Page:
Daisy Swaffer explores the difficulties of trying to conceive when living with chronic migraine.
Having a baby is one of the most fundamental things in life, and yet, I feel that so many people take it for granted. For me, however, falling pregnant seems to be an insurmountable problem.
I have always wanted to be a mother. In fact there has never been any point in my life where I haven’t been 100% sure that I wanted to be one. In an ideal world, I wanted to have two kids after I got married and before I turned 35.
I got married in 2012 shortly before I turned 32, and that’s when the journey of trying to conceive began for me. I specifically bought a house in a good area for families and with enough room to raise kids in. I’m now 39 and I’m still childless and not pregnant, and I can firmly place the blame for that with my chronic migraine.
Exploring ‘safe’ treatment options
It was only six months after getting married when my migraine nurse put me onto the contraceptive pill. This was specifically to try and combat the menstrual migraines, and I felt like this was okay to do for a while as I still had time.
I was still relatively young, and I needed to prioritise managing my migraine symptoms better before I could realistically introduce something as disruptive as a baby into my life.
I talked to my migraine nurse a lot about my desire and intention to get pregnant. It came up during every appointment I had with her, and it informed all of our decisions about my treatment.
Every time I tried a new treatment, I was always strongly recommended not to get pregnant while taking it. The implications of one particular medication were so severe that if I fell pregnant, I would have had to have a termination.
Eventually, we managed to get me to the state where I was only on one potentially problem-causing medication. This was prescribed to reduce blood pressure and is usually given to women while they are pregnant (typically in lower doses than I was taking). Finally I had the go-ahead to try for a baby, with a plan to reduce and come off the medication as swiftly as possible once I became pregnant.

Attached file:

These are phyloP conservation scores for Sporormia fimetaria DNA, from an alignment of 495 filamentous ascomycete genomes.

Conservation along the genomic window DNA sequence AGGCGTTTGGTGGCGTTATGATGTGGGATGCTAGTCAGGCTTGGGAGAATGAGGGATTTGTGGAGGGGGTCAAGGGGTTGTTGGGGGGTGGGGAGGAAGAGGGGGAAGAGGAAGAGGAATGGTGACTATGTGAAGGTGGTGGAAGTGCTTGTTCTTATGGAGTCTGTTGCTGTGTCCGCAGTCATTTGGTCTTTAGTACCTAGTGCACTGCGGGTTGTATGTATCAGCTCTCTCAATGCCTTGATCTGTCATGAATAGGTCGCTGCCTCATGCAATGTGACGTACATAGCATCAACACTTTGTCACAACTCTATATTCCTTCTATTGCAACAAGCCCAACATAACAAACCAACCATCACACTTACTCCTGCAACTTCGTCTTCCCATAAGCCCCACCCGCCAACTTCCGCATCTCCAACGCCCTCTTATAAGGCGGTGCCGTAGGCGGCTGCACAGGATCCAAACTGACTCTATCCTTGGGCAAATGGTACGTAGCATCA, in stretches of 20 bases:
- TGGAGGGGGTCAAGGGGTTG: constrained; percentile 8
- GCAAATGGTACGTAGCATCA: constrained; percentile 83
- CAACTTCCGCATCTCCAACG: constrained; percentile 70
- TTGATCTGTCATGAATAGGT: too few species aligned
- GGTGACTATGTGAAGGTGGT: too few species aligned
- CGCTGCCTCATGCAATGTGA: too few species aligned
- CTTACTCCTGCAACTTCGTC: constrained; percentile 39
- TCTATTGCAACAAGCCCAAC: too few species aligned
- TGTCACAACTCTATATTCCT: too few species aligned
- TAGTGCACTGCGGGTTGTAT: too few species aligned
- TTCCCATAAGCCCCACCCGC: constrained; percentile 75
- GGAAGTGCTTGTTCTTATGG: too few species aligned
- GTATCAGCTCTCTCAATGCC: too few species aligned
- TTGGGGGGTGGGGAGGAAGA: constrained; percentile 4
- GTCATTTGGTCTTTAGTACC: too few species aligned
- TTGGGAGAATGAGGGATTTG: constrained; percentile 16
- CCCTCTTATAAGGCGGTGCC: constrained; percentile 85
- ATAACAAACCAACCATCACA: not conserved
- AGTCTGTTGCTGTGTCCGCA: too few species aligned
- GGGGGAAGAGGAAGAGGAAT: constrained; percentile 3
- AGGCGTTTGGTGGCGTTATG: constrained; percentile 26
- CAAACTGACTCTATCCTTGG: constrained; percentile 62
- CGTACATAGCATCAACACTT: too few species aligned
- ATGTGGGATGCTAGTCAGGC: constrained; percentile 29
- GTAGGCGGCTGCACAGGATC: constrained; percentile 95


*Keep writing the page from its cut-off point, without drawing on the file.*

By this point, I was already well past the age of 35 – an age by which I had always wanted to have two kids already.
Migraine is not conducive to conception
I don’t know if this is the case for everyone with chronic migraine, but my migraine attacks come parcelled together with chronic daily headaches. Until I stopped working, I could very easily count the number of pain-free days I had in one year, on one hand. The longest I went without a pain-free day was over 14-months.
You know that old stereotype of: “Not tonight dear, I have a headache”? Well, that stereotype made me feel wretched about my situation for so many years. When you’re living with daily migraine or bad headaches, it is an absolute killer on your sex life – especially when any movement exacerbates the pain.
This is even more detrimental as my menstrual migraine means I am basically guaranteed to have a migraine at menstruation and, more importantly, at ovulation. Combine that with a very irregular cycle and the fact there is only roughly a 12-24 hour period after ovulation during which the egg can be fertilised and it makes the whole process very unlikely to happen for me.